This is something that Behringer understood, therefor they released the DeepMind 12 in the USA first, because they could price it below 1000. And if sales were successful, they would be able to get the European price below 1000 including VAT.
          That is something Futuresonus understood, an priced the Parva accordingly.
          And MFP with their new Synth-8. (Although that is their target price, what turns out in the end is a different matter).

          Price is not the only factor; the value for money is also a factor.
          With the loss of potential customers, one has to increase the margins, to make up for the loss in terms of volume. That makes this a even harder issue to tackle.

          It isn’t as simple as saying that there are more expensive synths out there that has managed to sell, so there should not be any problem for this product.
          Does the product have a unique selling point that will make it feel like a must have, making people willing to pay for it.

          An issue for partly digital based synths, is that the digital part will become cheaper over time, or there will be new products at the same price offering a lot more processing power.
          At least with analog, the maker can calculate that few other makers would be able to make the same part cheaper.
          The SSI filters of this is also in mass production, meaning that there is potential for their prices to go down. And Behringer would certainly be able to produce similar filters at a very low price.
          All in all, meaning that the actual electronics part of this product, will be possible to re-produce at a lower cost, if not today, then at least not long from now.
          Looking at the price of the peak and the summit, suggests that it could be possible to make a very similar sounding product, right now, at below 2000.
          Anyhow, the problem will falling prices is that their customer base right now, are those that can buy it off the shelf, the save-up people, might have other offerings to choose from.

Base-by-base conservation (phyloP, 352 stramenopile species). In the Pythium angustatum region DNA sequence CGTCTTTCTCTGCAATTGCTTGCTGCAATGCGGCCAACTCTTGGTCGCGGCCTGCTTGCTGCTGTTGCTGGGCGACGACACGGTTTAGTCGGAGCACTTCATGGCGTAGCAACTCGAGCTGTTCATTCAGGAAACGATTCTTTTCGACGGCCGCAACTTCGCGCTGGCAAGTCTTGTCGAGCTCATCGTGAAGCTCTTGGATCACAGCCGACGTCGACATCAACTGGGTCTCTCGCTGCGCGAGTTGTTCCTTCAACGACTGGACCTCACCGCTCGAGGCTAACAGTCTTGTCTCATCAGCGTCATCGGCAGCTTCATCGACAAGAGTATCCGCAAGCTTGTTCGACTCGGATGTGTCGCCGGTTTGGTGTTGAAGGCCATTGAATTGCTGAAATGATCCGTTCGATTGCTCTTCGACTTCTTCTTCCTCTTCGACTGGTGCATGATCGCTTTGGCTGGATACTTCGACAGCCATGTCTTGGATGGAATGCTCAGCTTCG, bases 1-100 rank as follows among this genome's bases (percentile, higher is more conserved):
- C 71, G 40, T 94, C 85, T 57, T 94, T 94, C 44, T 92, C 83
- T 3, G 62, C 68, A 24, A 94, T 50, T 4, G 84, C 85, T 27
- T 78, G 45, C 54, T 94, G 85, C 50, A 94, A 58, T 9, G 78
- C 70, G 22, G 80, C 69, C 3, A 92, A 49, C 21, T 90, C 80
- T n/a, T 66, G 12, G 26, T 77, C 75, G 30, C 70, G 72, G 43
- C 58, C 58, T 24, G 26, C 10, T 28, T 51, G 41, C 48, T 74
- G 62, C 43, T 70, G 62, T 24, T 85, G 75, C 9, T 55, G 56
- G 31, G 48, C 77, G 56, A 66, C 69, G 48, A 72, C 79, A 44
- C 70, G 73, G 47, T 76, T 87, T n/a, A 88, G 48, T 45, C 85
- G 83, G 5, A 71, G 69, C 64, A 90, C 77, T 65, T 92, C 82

That would be fine, if it was a Be-all synth, but there are other synths for less and several in the same price bracket, that offer other unique features. Making it a product for those that can collect them all, or put it in a situation where it has to win over some of the competitors.

          When it comes to winning over customers, the issue is that the sound, while really nice, is somewhat emulate’able with the right set-up. And who knows what alternatives will the out there, when this is released.

          I really like the product.
          But I do think that the price will be an issue for it, when it comes to success. The big question then is, if it will do well enough to cover the costs, or at least get the company the attention they need for producing future products that will cover the costs so that they don’t go under.
          As a business plan, it could also be possible to sell this product to Roland, get them to cover the costs move on to the next thing, and let Roland take the risks. The developer behind the Waldorf Kyra, had that in mind, all the time, but probably no specific company to sell it to. And although UDO hasn’t suggested any such strategy, there is a lot of Roland feels to this product. And Roland could perhaps be able to reduce the cost, by using their production methods and using their brand and marketing strategists to ramp up sales volumes.

          I don’t believe in the idea of support a small company just because it is a small company. But if a small company offers something that is unique, it can be worth paying a bit more for it, as they might not be willing to produce the product any cheaper.
          Dreadbox mono synths, is a great example. And the modular world is full of such examples.
          But this product is in a completely different price-range.

          When it comes to future competition, it is well worth knowing that Behringer was looking for people with knowledge of FGPA programming. If that is intended for synhts, or as effects (built-in and separate products), hasn’t been made public as far as I know.

  3. Isn’t a long release envelope just an imitation of reverb that doesn’t work quite so brilliantly with limited (6) polyphony?